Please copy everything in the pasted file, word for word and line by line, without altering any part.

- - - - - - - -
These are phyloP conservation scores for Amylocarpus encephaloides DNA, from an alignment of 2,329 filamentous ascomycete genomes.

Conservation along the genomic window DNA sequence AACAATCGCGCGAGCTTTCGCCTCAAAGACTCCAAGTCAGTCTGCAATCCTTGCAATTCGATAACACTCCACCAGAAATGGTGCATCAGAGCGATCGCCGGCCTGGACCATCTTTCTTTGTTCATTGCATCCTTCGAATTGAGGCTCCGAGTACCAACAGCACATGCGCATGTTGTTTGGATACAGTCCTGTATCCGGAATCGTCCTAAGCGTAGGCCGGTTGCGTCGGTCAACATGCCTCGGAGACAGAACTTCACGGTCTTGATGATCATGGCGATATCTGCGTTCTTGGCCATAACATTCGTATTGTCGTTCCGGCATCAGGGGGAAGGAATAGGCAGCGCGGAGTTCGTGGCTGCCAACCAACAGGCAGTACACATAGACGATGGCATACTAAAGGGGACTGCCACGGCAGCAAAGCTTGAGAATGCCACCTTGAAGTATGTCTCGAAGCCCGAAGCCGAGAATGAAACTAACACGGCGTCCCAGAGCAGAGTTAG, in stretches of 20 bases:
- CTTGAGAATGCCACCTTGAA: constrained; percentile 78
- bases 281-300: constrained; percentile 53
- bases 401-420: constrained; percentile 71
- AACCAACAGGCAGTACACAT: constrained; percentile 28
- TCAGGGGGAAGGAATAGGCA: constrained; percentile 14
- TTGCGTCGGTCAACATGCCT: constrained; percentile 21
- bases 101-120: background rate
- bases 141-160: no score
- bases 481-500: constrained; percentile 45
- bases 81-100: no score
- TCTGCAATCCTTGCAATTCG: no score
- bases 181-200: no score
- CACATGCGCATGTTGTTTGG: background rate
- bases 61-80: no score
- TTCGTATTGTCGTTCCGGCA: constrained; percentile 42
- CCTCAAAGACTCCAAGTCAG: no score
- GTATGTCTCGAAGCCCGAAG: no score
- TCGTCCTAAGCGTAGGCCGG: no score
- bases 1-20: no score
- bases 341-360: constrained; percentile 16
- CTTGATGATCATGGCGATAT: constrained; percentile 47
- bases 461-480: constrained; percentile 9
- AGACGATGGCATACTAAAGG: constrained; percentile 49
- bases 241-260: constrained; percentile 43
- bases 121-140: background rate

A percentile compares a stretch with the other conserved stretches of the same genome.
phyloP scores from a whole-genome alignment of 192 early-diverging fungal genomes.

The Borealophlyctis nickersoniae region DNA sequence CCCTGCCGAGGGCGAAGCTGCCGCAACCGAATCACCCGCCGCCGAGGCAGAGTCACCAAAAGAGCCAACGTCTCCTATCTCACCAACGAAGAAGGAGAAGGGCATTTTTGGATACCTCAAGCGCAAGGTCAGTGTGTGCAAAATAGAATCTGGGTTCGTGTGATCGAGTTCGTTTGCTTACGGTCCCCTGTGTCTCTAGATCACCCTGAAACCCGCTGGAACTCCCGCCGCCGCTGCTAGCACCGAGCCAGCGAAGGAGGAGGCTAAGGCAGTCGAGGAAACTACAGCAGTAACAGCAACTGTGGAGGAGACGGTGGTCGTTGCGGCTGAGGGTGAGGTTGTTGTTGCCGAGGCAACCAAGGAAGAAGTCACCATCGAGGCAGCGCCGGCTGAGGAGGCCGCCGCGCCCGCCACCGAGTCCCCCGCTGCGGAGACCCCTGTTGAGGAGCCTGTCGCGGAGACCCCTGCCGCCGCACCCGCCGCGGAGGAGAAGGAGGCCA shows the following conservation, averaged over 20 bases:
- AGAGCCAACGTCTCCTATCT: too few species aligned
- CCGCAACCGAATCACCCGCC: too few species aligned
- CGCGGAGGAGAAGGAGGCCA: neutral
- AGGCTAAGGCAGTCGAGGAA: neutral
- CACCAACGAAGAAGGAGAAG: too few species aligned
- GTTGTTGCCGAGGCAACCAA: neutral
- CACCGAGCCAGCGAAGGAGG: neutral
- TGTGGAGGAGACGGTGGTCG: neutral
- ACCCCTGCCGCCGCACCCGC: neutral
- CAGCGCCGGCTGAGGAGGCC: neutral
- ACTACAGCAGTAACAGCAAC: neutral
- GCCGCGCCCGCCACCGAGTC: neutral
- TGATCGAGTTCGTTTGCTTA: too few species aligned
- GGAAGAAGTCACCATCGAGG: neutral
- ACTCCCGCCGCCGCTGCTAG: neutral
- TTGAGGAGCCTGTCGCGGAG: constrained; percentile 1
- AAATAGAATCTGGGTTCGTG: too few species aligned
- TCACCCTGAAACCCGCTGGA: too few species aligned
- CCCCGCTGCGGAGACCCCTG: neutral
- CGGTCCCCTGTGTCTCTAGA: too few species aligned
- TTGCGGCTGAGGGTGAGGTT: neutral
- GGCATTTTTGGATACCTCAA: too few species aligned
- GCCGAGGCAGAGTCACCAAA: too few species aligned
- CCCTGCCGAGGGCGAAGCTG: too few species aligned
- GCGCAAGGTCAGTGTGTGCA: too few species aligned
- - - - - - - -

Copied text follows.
These are phyloP conservation scores for Amylocarpus encephaloides DNA, from an alignment of 2,329 filamentous ascomycete genomes.

Conservation along the genomic window DNA sequence AACAATCGCGCGAGCTTTCGCCTCAAAGACTCCAAGTCAGTCTGCAATCCTTGCAATTCGATAACACTCCACCAGAAATGGTGCATCAGAGCGATCGCCGGCCTGGACCATCTTTCTTTGTTCATTGCATCCTTCGAATTGAGGCTCCGAGTACCAACAGCACATGCGCATGTTGTTTGGATACAGTCCTGTATCCGGAATCGTCCTAAGCGTAGGCCGGTTGCGTCGGTCAACATGCCTCGGAGACAGAACTTCACGGTCTTGATGATCATGGCGATATCTGCGTTCTTGGCCATAACATTCGTATTGTCGTTCCGGCATCAGGGGGAAGGAATAGGCAGCGCGGAGTTCGTGGCTGCCAACCAACAGGCAGTACACATAGACGATGGCATACTAAAGGGGACTGCCACGGCAGCAAAGCTTGAGAATGCCACCTTGAAGTATGTCTCGAAGCCCGAAGCCGAGAATGAAACTAACACGGCGTCCCAGAGCAGAGTTAG, in stretches of 20 bases:
- CTTGAGAATGCCACCTTGAA: constrained; percentile 78
- bases 281-300: constrained; percentile 53
- bases 401-420: constrained; percentile 71
- AACCAACAGGCAGTACACAT: constrained; percentile 28
- TCAGGGGGAAGGAATAGGCA: constrained; percentile 14
- TTGCGTCGGTCAACATGCCT: constrained; percentile 21
- bases 101-120: background rate
- bases 141-160: no score
- bases 481-500: constrained; percentile 45
- bases 81-100: no score
- TCTGCAATCCTTGCAATTCG: no score
- bases 181-200: no score
- CACATGCGCATGTTGTTTGG: background rate
- bases 61-80: no score
- TTCGTATTGTCGTTCCGGCA: constrained; percentile 42
- CCTCAAAGACTCCAAGTCAG: no score
- GTATGTCTCGAAGCCCGAAG: no score
- TCGTCCTAAGCGTAGGCCGG: no score
- bases 1-20: no score
- bases 341-360: constrained; percentile 16
- CTTGATGATCATGGCGATAT: constrained; percentile 47
- bases 461-480: constrained; percentile 9
- AGACGATGGCATACTAAAGG: constrained; percentile 49
- bases 241-260: constrained; percentile 43
- bases 121-140: background rate

A percentile compares a stretch with the other conserved stretches of the same genome.
phyloP scores from a whole-genome alignment of 192 early-diverging fungal genomes.

The Borealophlyctis nickersoniae region DNA sequence CCCTGCCGAGGGCGAAGCTGCCGCAACCGAATCACCCGCCGCCGAGGCAGAGTCACCAAAAGAGCCAACGTCTCCTATCTCACCAACGAAGAAGGAGAAGGGCATTTTTGGATACCTCAAGCGCAAGGTCAGTGTGTGCAAAATAGAATCTGGGTTCGTGTGATCGAGTTCGTTTGCTTACGGTCCCCTGTGTCTCTAGATCACCCTGAAACCCGCTGGAACTCCCGCCGCCGCTGCTAGCACCGAGCCAGCGAAGGAGGAGGCTAAGGCAGTCGAGGAAACTACAGCAGTAACAGCAACTGTGGAGGAGACGGTGGTCGTTGCGGCTGAGGGTGAGGTTGTTGTTGCCGAGGCAACCAAGGAAGAAGTCACCATCGAGGCAGCGCCGGCTGAGGAGGCCGCCGCGCCCGCCACCGAGTCCCCCGCTGCGGAGACCCCTGTTGAGGAGCCTGTCGCGGAGACCCCTGCCGCCGCACCCGCCGCGGAGGAGAAGGAGGCCA shows the following conservation, averaged over 20 bases:
- AGAGCCAACGTCTCCTATCT: too few species aligned
- CCGCAACCGAATCACCCGCC: too few species aligned
- CGCGGAGGAGAAGGAGGCCA: neutral
- AGGCTAAGGCAGTCGAGGAA: neutral
- CACCAACGAAGAAGGAGAAG: too few species aligned
- GTTGTTGCCGAGGCAACCAA: neutral
- CACCGAGCCAGCGAAGGAGG: neutral
- TGTGGAGGAGACGGTGGTCG: neutral
- ACCCCTGCCGCCGCACCCGC: neutral
- CAGCGCCGGCTGAGGAGGCC: neutral
- ACTACAGCAGTAACAGCAAC: neutral
- GCCGCGCCCGCCACCGAGTC: neutral
- TGATCGAGTTCGTTTGCTTA: too few species aligned
- GGAAGAAGTCACCATCGAGG: neutral
- ACTCCCGCCGCCGCTGCTAG: neutral
- TTGAGGAGCCTGTCGCGGAG: constrained; percentile 1
- AAATAGAATCTGGGTTCGTG: too few species aligned
- TCACCCTGAAACCCGCTGGA: too few species aligned
- CCCCGCTGCGGAGACCCCTG: neutral
- CGGTCCCCTGTGTCTCTAGA: too few species aligned
- TTGCGGCTGAGGGTGAGGTT: neutral
- GGCATTTTTGGATACCTCAA: too few species aligned
- GCCGAGGCAGAGTCACCAAA: too few species aligned
- CCCTGCCGAGGGCGAAGCTG: too few species aligned
- GCGCAAGGTCAGTGTGTGCA: too few species aligned